Transcribed TextTranscribed Text

Case study Read the following case study and answer the questions which follow. Cover-Shield Failure and Falling Incident at a Hydroelectric Generating Station Ontario Power Generation, located on a dam on the St. Lawrence River near Cornwall is the second-largest hydro power station in Ontario. It contains typical hydroelectric equipment such as turbines, generators, a repair shop (called the erection bay), and a 300- ton gantry crane (a moving, four-legged overhead structure). It is an outdoor type of generating station, where the 16 generators are located across the dam, side by side, and are easily accessible by the gantry crane. The crane is used to handle generators in need of repair. It moves on rails and can be moved into the erection bay. The erection bay is a closed structure near shore on the dam, with a huge door that can be opened to let the crane in. The door opening measures 20 meters by 20 meters. The door is powered by a motor. A drive shaft runs across the top of the door opening. The drive shaft has sections joined by three chain-type couplings (see Figure 1). The cast-aluminum covers that are mounted over the couplings (see Figure 2) rotate with the couplings as the drive shaft turns to operate the door. The coupling covers are made up of two sections. Each section weighs approximately 3 kg. The two mating surfaces of the coupling cover sections are joined by two bolts. There are no nuts used. At approximately 11:00 a.m. on Saturday, October 30, 1999, a maintenance technician started to open the erection bay door from the inside push-button station on the south side of the door. The door had raised approximately 2 meters when he heard a noise at the north side of the door and saw something fall to the erection bay floor. He stopped the door and went to investigate. The technician found two halves of a drive-shaft coupling cover and two bolts for securing the coupling cover on the floor. The coupling cover was from the north drive-shaft coupling. After the incident, the door was isolated. The coupling cover was bolted back on the coupling. Also, the covers on the two other drive shaft couplings were inspected. Two bolts on the south coupling cover had to be tightened 1/8 turn each. One bolt on the center coupling cover was tight and the other bolt had to be tightened 1/8 turn. The door was returned to service. The incident wasreported to the station manager, who rated the incident as “potentially high risk.” The level of investigation is more detailed for the high-risk incidents. The erection bay door is original to the station and maintenance responsibilities were turned over to the station in January 1960. The 1960 document includes manufacturer servicing instructions. Inspections of door components should be scheduled on a monthly to six-month basis.The inspectionsshould include checks of oil levels, chains, brakes, cables, and gear cases. The maintenance file on the bay door was not complete. It showed that mechanical maintenance was done on the door in 1983, 1984, 1989, and 1996. The work in 1989 was described as “emergency inspection and repair” and was performed by an external service provider. The work in 1996 was conducted with technical assistance from an external service provider. This door is categorized as non-production equipment. According to Ontario Power Generation, “[Non-production equipment] are the lowest-priority systems and work on these systems often gets deferred. However, maintenance on these structures/systems cannot be forgotten as eventually this will lead to failures which will have an overall impact on the facility.” Figure 1 Figure 2 Answer the following questions 1. The erection bay door has been relegated to breakdown (emergency) maintenance status during the last 20 years or so (as opposed to periodic inspection and preventive maintenance recommended by the manufacturer). Give argumentsfor and against this change in maintenance policy. 2. Is there a design problem in the cover shield assembly? Explain your answer Is there a simple fix? Explain your answer 3. Were there adequate breakdown (emergency) maintenance plans in place on the day of the incident? Why? 4. What do you think Ontario Power Generation Company should do?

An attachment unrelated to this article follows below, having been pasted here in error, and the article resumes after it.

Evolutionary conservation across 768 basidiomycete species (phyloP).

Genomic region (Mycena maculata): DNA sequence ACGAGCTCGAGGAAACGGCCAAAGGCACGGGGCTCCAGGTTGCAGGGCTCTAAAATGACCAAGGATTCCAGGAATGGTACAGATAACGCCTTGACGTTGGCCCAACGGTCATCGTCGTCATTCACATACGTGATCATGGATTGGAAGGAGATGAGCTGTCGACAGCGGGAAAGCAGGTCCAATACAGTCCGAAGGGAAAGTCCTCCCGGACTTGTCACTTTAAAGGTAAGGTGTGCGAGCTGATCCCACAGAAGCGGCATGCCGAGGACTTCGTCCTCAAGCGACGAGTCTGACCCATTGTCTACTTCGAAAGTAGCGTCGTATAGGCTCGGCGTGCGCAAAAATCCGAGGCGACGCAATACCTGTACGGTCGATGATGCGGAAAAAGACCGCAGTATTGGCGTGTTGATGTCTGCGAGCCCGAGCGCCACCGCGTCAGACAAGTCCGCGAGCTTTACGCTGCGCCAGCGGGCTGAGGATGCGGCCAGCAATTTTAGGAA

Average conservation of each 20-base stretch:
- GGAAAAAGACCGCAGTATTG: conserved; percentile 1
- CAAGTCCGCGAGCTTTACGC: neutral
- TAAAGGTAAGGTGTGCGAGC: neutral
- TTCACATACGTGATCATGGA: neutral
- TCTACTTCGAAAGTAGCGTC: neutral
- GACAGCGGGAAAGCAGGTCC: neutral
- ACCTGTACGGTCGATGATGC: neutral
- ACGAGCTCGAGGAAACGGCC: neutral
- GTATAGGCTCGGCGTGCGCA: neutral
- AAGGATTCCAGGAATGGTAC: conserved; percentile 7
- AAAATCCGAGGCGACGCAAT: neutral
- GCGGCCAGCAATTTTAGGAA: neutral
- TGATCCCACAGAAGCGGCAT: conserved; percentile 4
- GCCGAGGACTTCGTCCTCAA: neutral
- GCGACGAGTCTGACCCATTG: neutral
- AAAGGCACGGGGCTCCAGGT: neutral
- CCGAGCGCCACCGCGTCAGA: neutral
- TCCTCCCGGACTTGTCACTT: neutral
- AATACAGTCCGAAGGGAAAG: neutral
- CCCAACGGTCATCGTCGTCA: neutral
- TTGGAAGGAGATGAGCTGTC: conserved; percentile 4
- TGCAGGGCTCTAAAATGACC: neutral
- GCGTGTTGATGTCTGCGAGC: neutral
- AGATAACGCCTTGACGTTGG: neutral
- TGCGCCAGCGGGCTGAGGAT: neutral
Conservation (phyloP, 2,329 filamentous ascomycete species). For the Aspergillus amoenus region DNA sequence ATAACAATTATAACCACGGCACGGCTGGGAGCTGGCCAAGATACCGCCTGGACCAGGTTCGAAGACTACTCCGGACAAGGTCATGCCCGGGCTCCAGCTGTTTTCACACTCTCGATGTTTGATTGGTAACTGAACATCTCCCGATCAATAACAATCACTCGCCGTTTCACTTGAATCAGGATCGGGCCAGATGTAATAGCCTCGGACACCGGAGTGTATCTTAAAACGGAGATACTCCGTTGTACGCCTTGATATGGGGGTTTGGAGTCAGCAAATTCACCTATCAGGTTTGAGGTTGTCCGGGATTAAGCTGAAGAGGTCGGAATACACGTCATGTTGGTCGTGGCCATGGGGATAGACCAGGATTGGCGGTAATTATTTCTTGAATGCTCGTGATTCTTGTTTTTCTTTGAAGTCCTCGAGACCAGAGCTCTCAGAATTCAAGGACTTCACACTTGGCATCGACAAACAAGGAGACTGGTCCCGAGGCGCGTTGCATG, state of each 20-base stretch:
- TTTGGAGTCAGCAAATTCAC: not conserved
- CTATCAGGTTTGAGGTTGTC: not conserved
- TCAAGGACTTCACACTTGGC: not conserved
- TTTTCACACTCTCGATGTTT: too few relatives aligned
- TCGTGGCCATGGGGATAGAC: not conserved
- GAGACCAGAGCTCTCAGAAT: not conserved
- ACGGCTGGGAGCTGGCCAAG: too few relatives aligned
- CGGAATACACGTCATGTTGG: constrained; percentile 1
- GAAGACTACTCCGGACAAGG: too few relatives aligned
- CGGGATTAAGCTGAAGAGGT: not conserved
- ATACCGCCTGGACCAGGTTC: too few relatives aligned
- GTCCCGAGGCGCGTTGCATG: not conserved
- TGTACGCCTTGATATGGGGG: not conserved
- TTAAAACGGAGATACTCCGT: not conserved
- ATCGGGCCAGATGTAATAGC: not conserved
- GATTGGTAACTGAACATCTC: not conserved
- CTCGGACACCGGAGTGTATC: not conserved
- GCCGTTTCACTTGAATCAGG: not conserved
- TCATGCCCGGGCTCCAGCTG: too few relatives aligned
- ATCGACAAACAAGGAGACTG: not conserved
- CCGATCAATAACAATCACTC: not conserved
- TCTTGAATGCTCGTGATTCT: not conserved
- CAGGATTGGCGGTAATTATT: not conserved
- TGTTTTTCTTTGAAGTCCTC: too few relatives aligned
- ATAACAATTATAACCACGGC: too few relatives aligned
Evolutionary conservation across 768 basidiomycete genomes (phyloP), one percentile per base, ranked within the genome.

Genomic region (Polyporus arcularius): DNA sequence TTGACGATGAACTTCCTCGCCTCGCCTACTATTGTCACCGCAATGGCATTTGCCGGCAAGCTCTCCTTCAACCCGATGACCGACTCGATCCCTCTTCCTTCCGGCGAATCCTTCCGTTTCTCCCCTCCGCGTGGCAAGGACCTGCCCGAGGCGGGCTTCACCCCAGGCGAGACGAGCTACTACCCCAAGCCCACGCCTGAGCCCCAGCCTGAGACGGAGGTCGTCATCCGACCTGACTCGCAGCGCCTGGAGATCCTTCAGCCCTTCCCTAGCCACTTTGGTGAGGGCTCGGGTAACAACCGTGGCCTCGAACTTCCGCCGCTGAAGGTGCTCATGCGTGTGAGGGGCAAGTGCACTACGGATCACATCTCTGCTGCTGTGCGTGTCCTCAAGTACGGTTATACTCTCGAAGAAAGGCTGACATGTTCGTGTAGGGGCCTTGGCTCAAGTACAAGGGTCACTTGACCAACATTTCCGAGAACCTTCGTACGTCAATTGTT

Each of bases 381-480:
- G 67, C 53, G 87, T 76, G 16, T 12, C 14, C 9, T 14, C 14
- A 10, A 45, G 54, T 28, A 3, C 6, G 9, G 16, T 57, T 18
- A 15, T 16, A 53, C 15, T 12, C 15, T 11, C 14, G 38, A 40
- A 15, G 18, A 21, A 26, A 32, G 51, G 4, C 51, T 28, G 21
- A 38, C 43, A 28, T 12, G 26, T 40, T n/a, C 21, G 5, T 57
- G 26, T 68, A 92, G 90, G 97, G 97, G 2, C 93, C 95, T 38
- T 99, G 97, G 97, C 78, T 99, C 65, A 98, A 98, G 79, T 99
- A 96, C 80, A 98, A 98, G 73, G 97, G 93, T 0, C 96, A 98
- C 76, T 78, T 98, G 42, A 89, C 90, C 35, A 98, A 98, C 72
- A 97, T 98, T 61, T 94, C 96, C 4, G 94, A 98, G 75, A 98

Solution PreviewSolution Preview

These solutions may offer step-by-step problem-solving explanations or good writing examples that include modern styles of formatting and construction of bibliographies out of text citations and references. Students may use these solutions for personal skill-building and practice. Unethical use is strictly forbidden.

Question 1: In my opinion, I am against keeping the erection bay door with only breakdown/ emergency maintenance for many reasons. First of all, periodic inspection and preventive maintenance is highly recommended by the manufacturer because this type of equipment needs to be checked periodically in order to avoid the consequences of any interruption.
Moreover, the cost of breaking down might, and indeed, in most cases overweight the cost of preventing and periodic inspection....

By purchasing this solution you'll be able to access the following files:

50% discount

$20.00 $10.00
for this solution

or FREE if you
register a new account!

PayPal, G Pay, ApplePay, Amazon Pay, and all major credit cards accepted.

Find A Tutor

View available Industrial Engineering Tutors

Get College Homework Help.

Are you sure you don't want to upload any files?

Fast tutor response requires as much info as possible.

Upload a file
Continue without uploading

We couldn't find that subject.
Please select the best match from the list below.

We'll send you an email right away. If it's not in your inbox, check your spam folder.

  • 1
  • 2
  • 3
Live Chats